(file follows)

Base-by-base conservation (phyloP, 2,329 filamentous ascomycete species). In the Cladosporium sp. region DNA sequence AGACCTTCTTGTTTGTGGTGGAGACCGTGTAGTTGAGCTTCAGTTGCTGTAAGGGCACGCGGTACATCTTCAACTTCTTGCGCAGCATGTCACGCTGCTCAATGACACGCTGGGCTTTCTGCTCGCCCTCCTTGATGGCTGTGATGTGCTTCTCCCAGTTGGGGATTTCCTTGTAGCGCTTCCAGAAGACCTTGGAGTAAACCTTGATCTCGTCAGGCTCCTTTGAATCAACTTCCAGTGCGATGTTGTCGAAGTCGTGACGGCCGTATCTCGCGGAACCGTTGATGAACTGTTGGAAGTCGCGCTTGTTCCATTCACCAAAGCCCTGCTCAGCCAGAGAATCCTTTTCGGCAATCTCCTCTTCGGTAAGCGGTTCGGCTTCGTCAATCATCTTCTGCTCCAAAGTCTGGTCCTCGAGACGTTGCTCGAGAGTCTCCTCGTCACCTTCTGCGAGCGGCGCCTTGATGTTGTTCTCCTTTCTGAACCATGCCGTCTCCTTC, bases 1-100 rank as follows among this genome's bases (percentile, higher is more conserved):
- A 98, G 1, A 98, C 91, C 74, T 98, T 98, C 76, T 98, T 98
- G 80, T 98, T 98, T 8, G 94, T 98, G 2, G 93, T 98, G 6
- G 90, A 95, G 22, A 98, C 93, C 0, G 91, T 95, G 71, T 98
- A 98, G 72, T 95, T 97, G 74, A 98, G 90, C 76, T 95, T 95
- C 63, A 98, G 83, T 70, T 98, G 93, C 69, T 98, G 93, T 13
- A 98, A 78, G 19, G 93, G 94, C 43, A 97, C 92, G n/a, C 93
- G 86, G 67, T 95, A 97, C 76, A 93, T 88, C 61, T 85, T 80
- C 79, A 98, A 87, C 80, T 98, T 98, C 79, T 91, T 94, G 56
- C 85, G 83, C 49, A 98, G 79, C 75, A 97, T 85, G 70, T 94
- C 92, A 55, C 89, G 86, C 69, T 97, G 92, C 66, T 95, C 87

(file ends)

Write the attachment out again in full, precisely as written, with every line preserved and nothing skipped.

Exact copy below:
Base-by-base conservation (phyloP, 2,329 filamentous ascomycete species). In the Cladosporium sp. region DNA sequence AGACCTTCTTGTTTGTGGTGGAGACCGTGTAGTTGAGCTTCAGTTGCTGTAAGGGCACGCGGTACATCTTCAACTTCTTGCGCAGCATGTCACGCTGCTCAATGACACGCTGGGCTTTCTGCTCGCCCTCCTTGATGGCTGTGATGTGCTTCTCCCAGTTGGGGATTTCCTTGTAGCGCTTCCAGAAGACCTTGGAGTAAACCTTGATCTCGTCAGGCTCCTTTGAATCAACTTCCAGTGCGATGTTGTCGAAGTCGTGACGGCCGTATCTCGCGGAACCGTTGATGAACTGTTGGAAGTCGCGCTTGTTCCATTCACCAAAGCCCTGCTCAGCCAGAGAATCCTTTTCGGCAATCTCCTCTTCGGTAAGCGGTTCGGCTTCGTCAATCATCTTCTGCTCCAAAGTCTGGTCCTCGAGACGTTGCTCGAGAGTCTCCTCGTCACCTTCTGCGAGCGGCGCCTTGATGTTGTTCTCCTTTCTGAACCATGCCGTCTCCTTC, bases 1-100 rank as follows among this genome's bases (percentile, higher is more conserved):
- A 98, G 1, A 98, C 91, C 74, T 98, T 98, C 76, T 98, T 98
- G 80, T 98, T 98, T 8, G 94, T 98, G 2, G 93, T 98, G 6
- G 90, A 95, G 22, A 98, C 93, C 0, G 91, T 95, G 71, T 98
- A 98, G 72, T 95, T 97, G 74, A 98, G 90, C 76, T 95, T 95
- C 63, A 98, G 83, T 70, T 98, G 93, C 69, T 98, G 93, T 13
- A 98, A 78, G 19, G 93, G 94, C 43, A 97, C 92, G n/a, C 93
- G 86, G 67, T 95, A 97, C 76, A 93, T 88, C 61, T 85, T 80
- C 79, A 98, A 87, C 80, T 98, T 98, C 79, T 91, T 94, G 56
- C 85, G 83, C 49, A 98, G 79, C 75, A 97, T 85, G 70, T 94
- C 92, A 55, C 89, G 86, C 69, T 97, G 92, C 66, T 95, C 87